• What sets YOU apart as an applicant?
  • What is your narrative? Explain your story, what happened that compelled you to pursue this profession? (provide evidence)

Write your Personal Statement pdf For help with writing, schedule an appointment with the Writing and Critical Expression Hub

8. How do I prepare for the MCAT and when do I take it?

We recommend taking the MCAT when you are ready­ – this usually means after all of the pre-requisites (biology, chemistry, o-chem, physics, statistics) are taken as well as biochemistry and sociology 70 and general psychology.

If you want to apply to medical school at the end of your junior year, aim to take the MCAT January of your junior year, so you can know your score and target schools based on that score and your GPA.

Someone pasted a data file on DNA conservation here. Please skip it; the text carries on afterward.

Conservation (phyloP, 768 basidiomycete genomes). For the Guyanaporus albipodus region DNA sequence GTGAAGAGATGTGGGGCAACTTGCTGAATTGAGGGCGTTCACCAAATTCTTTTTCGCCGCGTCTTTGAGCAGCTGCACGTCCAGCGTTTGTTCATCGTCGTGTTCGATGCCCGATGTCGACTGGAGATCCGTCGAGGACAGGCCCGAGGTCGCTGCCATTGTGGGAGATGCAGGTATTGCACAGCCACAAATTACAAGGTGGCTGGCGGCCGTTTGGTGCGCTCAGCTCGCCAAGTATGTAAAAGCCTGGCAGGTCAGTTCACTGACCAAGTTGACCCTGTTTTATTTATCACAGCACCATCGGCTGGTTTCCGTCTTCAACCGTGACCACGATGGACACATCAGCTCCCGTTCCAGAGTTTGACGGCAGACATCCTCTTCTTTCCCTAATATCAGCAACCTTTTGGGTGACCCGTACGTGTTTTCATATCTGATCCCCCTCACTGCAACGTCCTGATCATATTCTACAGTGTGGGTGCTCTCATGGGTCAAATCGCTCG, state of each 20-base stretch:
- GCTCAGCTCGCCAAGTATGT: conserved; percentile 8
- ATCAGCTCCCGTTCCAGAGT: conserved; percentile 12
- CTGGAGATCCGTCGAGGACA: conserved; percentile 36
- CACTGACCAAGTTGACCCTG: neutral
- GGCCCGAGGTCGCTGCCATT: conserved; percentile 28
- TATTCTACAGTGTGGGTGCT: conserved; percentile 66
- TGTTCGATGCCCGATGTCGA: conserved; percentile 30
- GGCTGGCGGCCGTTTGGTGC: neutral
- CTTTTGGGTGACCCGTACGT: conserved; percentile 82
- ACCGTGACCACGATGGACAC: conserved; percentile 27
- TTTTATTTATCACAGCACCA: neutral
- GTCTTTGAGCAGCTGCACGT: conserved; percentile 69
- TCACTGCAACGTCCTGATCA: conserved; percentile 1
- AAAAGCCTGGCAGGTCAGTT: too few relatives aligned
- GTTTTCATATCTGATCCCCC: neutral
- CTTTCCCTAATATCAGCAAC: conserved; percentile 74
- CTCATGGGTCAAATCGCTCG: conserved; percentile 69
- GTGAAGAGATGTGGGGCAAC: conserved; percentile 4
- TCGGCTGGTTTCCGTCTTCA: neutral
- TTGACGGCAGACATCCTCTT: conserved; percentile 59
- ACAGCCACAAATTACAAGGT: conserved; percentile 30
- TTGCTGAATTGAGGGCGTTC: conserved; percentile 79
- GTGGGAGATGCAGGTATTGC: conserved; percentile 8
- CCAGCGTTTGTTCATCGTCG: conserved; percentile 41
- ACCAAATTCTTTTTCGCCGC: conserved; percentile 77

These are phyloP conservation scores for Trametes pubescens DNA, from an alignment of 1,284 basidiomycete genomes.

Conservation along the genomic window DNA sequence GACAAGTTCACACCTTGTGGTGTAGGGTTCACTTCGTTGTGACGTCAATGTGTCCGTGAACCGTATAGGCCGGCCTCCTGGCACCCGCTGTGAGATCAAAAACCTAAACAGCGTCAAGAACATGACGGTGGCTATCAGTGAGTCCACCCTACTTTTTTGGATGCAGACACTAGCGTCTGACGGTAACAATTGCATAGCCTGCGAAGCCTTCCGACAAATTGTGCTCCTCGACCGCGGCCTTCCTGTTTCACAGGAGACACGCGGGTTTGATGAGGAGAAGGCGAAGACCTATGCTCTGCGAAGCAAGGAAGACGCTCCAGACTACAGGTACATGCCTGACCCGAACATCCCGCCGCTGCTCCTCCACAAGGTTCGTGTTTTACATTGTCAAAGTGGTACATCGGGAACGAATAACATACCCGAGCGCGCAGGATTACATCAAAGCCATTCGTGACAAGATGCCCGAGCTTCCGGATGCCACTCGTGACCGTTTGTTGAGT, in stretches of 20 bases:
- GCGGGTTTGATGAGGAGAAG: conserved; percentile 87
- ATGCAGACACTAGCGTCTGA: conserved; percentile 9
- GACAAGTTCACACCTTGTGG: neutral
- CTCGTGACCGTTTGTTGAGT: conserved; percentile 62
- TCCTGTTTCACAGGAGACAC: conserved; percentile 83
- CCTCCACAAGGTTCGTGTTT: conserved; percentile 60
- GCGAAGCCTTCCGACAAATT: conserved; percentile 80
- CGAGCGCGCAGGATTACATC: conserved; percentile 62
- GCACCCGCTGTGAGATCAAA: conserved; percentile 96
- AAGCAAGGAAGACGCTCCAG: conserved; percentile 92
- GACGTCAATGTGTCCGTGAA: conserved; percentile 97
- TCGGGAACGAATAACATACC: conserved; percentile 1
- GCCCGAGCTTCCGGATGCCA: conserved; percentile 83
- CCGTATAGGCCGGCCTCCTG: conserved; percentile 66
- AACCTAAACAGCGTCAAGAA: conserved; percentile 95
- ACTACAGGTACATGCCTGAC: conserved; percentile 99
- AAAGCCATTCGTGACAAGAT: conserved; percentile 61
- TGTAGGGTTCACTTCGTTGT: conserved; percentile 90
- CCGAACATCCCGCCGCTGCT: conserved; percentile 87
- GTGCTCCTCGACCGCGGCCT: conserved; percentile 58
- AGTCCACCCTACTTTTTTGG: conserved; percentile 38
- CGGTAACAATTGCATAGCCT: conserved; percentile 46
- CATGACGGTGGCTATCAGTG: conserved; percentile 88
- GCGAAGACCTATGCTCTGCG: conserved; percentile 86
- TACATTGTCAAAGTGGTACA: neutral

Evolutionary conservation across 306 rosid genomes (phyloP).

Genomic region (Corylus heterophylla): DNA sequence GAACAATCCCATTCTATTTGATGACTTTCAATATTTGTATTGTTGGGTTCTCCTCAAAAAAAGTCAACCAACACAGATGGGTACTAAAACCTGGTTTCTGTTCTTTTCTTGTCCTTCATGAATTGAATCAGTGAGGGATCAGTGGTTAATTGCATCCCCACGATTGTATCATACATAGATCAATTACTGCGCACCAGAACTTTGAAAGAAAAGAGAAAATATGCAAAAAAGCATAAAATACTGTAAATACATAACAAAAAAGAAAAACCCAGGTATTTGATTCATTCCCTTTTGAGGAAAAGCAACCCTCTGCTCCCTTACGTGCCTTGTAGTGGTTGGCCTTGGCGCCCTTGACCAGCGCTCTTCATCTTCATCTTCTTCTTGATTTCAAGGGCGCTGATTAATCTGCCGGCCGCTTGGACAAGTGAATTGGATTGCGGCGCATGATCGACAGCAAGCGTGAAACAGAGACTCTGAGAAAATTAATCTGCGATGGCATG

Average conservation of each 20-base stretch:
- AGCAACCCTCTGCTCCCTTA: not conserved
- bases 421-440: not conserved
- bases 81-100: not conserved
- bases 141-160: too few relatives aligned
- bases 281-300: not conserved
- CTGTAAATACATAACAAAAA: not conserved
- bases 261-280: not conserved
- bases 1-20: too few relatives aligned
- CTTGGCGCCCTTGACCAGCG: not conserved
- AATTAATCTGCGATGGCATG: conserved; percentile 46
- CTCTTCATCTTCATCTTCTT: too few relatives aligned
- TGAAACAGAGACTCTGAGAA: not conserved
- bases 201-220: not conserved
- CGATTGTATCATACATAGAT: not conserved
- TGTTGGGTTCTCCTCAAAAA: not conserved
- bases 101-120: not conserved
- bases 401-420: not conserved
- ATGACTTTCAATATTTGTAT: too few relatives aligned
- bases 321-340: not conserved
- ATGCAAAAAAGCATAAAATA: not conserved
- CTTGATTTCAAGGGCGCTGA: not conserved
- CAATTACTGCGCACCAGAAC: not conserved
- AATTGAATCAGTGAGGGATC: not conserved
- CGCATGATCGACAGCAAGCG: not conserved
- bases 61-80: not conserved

There are many ways to prepare for the MCAT. Some prefer self-study – students may study a few hours a day for 3-4 months. Other students prefer to take a prep course such as Kaplan or Princeton Review.

Free resources: Khan Academy videos and practice tests

9. Is there a check list for becoming the most competitive applicant for MD/DO school?

Not officially, but metrics, healthcare experience, service, leadership, research, and strong letters of evaulation can make you more competitive.



EXPLORE Medicine

Explore

Allopathic Medicine (MD) Osteopathic Medicine (DO) Podiatry (DPM)
Diagnosis and treatment of disease Focuses on disease prevention Diagnosis and treatment of foot disorders
Treating the symptoms Treating the whole person (biopsychosocial) Treating below the knee
Specialties and sub-specialties Over 50% in primary care Can specialize in surgery, orthopedics, or public health
Learns technique: Osteopathic Manipulative Medicine (OMM)

Allopathic Medicine

Osteopathic Medicine

Podiatric Medicine

Resources

PREPARE for Medical School

Pre-Med: What it Takes

premedgraphic

PREMED: WHAT IT TAKES
GPA & MCAT
The national average for accepted med school applicants is a 3.7 overall and a 3.64 for science. MCAT: 510 or 83rd percentile.